SHOP staff at three Bournemouth businesses were left “terrified” and “petrified” when they were faced threats of being stabbed with a syringe by a robber as he demanded money from the till.

Darren Philip Brooks targeted three retailers in the space of seven days in the run up to Christmas last year.

The 51-year-old, who is also known as Darren Ginbey, used a Beryl bike as a mode of transport to assist his offending.

Bournemouth Crown Court heard that he robbed McColl's in Commercial Road on December 15, Smiggle in Old Christchurch Road on December 18 and Central Convenience Store in Westbourne on December 21.

Brooks was put behind bars for 10 years and made subject to a four-year extended licence period after a judge deemed him to be a “dangerous offender”.

Bournemouth Echo: Darren BrooksDarren Brooks

Prosecuting, Simon Foster said each robbery had a similar theme with the defendant entering the store and making threats to staff. One incident targeted a female member of staff who was working alone.

At McColl's, Brooks put his hand through the Covid protective screen and demanded the money.

“He said he had a syringe and, or, needle and said he would stab her unless she gave him the money,” said Mr Forster.

The prosecutor said the member of staff “genuinely believed they were going to be stabbed” and handed over around £600 before the defendant made off on a Beryl bike.

The court heard that during the robbery of Smiggle, Brooks told the female member of staff “give me the money from the till or I will stab you with this dirty syringe”.

Mr Forster said the shop worker was “petrified” and gave the defendant the £80 that was in the till. Brooks asked “where the rest was” but was told there was no more cash on the premises.

The shop worker then left the store calling for help from the premises next door before Brooks fled again on a Beryl bike.

On December 21, the Central Convenience Store employee thought the defendant wanted cigarettes when he greeted him.

Brooks followed her behind the counter and demanded that she open the till.

When she refused, he took the matter into his own hands by trying to force it open with a screwdriver before ripping it off its mount. He went outside to where the Beryl bike was waiting but he was stopped from riding off so he ran with the till.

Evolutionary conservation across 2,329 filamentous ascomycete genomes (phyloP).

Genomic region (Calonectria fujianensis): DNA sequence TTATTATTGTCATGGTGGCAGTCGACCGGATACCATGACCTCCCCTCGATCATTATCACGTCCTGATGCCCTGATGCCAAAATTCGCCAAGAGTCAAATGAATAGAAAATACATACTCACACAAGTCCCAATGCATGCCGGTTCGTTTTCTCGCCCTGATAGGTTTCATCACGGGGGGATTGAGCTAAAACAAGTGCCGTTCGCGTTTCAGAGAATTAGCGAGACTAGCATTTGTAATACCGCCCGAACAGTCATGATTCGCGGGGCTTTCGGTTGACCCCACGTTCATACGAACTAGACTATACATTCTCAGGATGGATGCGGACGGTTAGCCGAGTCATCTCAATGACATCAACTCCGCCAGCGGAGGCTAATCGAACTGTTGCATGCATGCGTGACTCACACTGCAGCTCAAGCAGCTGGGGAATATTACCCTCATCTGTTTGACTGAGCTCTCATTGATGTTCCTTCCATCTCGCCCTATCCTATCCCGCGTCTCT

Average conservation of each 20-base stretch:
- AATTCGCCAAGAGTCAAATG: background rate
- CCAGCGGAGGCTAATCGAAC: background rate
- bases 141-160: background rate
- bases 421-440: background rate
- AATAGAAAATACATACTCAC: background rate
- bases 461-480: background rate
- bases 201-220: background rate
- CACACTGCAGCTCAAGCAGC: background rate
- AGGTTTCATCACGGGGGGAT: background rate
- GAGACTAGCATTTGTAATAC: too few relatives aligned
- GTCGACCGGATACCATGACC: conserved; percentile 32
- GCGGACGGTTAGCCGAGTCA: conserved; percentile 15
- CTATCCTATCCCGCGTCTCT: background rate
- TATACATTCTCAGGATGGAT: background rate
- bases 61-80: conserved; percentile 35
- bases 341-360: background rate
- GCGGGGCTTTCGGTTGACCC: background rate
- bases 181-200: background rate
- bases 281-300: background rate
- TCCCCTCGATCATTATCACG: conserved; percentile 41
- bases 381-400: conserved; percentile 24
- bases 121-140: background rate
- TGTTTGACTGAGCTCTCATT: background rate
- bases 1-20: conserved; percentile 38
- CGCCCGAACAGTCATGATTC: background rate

A member of the public intervened and Brooks dropped the till and left the area empty handed. He was subsequently arrested and provided no comment in interview.

Victim did not want to go back to work

The court heard that one of the threatened shop workers had suffered so much after they incident they cried at the thought of having to go into work when the BCP Council area was not placed in Tier 4 Covid restrictions.

Their victim impact statement said: "I wanted a reason not to go into my place of work and I was actually happy when the country went into full lockdown. My confidence is completely gone."

Brooks, of West Overcliff Drive, Bournemouth, pleaded guilty to three counts of robbery, as well as three counts of possessing class A drugs – 200 ml of methadone, 0.1 gram of diamorphine and 0.1 gram of crack cocaine – in July 2020 and one charge of possession of a lock knife in August 2020.

Mitigating, Edward Elton said his client pleaded guilty at the earliest opportunity and highlighted that he has a long-term drug addiction.

“He’s a man who for 30 years has been driven by his addiction,” said Mr Elton.

He added: “He has lost the best part of his life to this addiction to class A drugs."

Mr Elton submitted that all robberies involve an element of harm for the victims and the victim statements were taken in the weeks after the offence and not updated ahead of the sentencing hearing.

Responding to this, Judge Stephen Climie said: "No one could suggest that is an event (the robbery) you are going to overcome in the space of a few weeks."

He added that acts like those committed by Brooks have potential to impact on victims "for the rest of their lives".

Shops were targeted by 'dangerous offender'

In sentencing the defendant, Judge Climie told him: “You found yourself at liberty in December last year and on three discrete occasions in December last year you made your way to smaller shops that are often described as convenience stores and threatened staff members.”

The judge said, in his opinion, “serious psychological harm” had been caused to each of the victims.

He said the offending was aggravated by his previous convictions, him being on bail when he committed the robberies and the “significant degree of planning and, or, targetting”.

The judge conluded that Brooks posed a significant risk to members of the public of serious harm occasioned by the committing of further specified offences by him in the future.

As a result, he handed the defendant a four-year extended licence period, which will run after the 10-year custodial term.